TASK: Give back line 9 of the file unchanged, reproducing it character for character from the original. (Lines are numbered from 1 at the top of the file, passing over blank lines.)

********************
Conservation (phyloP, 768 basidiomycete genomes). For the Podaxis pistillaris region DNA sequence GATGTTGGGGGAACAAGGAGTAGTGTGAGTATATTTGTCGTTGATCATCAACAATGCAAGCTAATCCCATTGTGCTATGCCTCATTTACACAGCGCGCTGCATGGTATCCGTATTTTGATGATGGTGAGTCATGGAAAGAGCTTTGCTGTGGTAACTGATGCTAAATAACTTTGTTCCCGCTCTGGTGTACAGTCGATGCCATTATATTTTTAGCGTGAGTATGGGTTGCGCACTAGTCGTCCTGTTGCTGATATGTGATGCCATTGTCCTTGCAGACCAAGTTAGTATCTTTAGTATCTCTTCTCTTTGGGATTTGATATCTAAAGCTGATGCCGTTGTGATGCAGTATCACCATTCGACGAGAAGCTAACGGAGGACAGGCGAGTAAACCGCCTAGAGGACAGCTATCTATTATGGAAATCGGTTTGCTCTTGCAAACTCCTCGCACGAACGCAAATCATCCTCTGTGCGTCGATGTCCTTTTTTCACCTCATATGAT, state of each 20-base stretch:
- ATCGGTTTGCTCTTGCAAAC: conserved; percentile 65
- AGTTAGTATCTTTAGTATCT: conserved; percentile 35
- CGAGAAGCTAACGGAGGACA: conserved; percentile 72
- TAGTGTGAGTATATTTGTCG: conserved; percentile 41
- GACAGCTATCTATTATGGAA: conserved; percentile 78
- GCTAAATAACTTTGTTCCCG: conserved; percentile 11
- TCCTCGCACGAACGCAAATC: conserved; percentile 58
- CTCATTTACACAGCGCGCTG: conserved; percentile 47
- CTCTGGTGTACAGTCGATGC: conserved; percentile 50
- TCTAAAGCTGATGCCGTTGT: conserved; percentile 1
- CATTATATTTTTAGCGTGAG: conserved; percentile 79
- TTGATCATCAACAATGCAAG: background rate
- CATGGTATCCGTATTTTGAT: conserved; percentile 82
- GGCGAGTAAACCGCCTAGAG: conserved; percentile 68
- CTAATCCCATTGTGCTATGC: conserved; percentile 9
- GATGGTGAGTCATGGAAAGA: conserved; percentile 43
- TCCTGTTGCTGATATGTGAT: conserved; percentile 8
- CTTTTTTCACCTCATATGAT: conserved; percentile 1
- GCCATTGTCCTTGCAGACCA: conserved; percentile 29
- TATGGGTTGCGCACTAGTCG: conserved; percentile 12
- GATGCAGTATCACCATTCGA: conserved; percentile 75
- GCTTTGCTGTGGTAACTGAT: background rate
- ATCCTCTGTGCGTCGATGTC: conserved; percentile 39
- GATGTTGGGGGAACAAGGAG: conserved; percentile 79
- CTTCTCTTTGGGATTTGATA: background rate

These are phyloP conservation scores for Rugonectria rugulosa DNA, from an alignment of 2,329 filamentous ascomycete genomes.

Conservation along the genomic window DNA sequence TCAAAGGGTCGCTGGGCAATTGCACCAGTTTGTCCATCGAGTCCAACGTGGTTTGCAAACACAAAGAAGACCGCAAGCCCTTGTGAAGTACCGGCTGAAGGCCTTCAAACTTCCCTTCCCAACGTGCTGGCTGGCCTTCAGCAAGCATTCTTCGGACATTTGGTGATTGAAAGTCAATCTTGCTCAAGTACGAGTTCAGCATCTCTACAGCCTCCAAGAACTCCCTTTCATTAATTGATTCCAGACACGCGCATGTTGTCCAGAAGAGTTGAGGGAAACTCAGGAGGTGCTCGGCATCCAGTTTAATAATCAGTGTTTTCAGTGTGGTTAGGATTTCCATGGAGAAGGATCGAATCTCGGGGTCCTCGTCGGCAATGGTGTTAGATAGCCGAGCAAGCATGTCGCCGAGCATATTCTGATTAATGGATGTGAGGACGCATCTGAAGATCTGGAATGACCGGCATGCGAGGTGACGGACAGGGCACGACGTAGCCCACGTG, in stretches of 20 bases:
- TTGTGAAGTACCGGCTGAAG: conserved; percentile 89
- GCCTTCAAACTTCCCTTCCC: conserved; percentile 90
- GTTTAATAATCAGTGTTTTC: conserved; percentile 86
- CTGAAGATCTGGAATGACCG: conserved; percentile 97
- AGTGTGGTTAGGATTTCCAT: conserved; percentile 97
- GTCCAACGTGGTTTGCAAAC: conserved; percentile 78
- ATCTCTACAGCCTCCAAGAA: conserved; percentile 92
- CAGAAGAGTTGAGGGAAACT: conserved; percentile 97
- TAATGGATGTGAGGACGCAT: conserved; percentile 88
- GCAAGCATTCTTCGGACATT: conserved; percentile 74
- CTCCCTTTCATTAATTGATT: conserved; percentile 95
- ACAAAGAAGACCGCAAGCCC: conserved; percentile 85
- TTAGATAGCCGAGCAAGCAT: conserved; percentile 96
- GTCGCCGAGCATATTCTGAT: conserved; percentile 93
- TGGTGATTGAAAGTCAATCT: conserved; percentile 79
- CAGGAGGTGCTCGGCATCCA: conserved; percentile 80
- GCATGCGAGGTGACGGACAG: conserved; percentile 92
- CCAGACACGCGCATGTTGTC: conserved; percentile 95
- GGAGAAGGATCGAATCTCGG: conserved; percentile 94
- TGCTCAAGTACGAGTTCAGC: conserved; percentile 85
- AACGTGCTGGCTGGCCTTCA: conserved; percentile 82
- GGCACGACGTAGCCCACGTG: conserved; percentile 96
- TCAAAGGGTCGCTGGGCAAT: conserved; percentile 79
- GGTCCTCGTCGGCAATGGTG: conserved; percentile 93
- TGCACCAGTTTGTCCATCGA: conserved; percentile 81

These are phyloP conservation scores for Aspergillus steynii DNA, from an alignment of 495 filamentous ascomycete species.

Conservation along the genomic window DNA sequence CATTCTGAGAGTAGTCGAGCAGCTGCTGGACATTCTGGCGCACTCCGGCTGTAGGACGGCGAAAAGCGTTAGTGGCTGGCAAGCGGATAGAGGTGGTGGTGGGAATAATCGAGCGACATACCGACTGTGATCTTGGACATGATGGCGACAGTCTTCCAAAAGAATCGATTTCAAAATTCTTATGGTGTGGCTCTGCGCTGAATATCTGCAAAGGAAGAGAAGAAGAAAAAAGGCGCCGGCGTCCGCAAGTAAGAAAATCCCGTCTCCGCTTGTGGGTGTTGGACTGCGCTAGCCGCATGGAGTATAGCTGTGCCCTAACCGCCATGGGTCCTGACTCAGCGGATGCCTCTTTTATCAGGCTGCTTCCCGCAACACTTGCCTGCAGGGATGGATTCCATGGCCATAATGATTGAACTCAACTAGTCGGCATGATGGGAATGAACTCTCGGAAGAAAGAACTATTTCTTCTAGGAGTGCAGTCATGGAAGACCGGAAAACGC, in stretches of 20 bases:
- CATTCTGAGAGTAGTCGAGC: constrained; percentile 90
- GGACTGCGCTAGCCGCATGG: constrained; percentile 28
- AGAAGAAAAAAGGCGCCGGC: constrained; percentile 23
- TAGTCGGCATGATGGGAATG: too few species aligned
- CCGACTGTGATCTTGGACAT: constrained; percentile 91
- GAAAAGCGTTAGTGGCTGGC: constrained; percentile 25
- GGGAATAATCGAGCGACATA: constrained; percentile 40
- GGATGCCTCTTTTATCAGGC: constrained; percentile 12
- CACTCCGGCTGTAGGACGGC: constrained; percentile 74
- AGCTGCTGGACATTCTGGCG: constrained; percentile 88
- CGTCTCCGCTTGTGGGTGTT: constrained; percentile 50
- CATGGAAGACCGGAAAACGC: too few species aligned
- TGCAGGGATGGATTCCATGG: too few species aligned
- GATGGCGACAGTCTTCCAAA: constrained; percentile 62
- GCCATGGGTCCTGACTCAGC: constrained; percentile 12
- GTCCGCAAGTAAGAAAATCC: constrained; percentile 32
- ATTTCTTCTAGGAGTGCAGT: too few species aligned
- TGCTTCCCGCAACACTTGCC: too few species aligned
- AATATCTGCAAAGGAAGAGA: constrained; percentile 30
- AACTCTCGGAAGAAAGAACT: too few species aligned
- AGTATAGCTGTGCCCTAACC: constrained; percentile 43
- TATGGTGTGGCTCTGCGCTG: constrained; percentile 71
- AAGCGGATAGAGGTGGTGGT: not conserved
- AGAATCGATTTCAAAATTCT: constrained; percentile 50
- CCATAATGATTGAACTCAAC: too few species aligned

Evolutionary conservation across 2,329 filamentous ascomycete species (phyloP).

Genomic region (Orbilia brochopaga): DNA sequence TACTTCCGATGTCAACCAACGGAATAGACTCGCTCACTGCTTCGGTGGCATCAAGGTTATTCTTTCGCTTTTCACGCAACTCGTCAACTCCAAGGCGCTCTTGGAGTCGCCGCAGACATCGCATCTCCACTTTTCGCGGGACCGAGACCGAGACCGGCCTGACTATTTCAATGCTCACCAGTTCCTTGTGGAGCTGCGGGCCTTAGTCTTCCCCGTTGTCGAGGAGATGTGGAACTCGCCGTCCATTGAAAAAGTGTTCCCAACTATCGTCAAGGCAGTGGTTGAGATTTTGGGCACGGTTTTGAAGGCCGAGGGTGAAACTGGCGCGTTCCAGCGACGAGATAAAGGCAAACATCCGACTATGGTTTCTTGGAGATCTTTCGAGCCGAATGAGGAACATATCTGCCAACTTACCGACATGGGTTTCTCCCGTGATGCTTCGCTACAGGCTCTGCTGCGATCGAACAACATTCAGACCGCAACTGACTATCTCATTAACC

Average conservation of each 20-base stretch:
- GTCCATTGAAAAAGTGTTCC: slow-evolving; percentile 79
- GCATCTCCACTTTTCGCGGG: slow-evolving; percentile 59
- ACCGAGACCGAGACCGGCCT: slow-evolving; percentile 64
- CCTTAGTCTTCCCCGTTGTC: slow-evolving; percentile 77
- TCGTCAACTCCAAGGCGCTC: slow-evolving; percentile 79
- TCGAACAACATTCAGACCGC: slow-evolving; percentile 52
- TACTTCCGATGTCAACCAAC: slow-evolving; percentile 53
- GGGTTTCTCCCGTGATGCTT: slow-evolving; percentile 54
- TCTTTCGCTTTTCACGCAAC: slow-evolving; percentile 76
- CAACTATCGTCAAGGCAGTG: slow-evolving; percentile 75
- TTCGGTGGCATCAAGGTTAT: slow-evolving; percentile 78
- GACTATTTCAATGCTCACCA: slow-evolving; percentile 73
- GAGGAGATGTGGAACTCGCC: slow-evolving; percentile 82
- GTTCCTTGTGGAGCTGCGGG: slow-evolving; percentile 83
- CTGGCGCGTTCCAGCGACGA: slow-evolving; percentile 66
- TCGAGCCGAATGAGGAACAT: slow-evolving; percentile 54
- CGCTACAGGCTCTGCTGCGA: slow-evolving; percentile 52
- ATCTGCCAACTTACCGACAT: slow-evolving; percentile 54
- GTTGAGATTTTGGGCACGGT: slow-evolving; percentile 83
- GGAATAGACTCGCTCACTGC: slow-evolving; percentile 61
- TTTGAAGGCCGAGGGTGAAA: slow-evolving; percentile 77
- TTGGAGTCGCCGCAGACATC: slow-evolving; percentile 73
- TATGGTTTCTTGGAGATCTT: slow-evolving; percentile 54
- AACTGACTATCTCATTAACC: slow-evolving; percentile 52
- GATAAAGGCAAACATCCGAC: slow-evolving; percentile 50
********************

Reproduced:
- CTCATTTACACAGCGCGCTG: conserved; percentile 47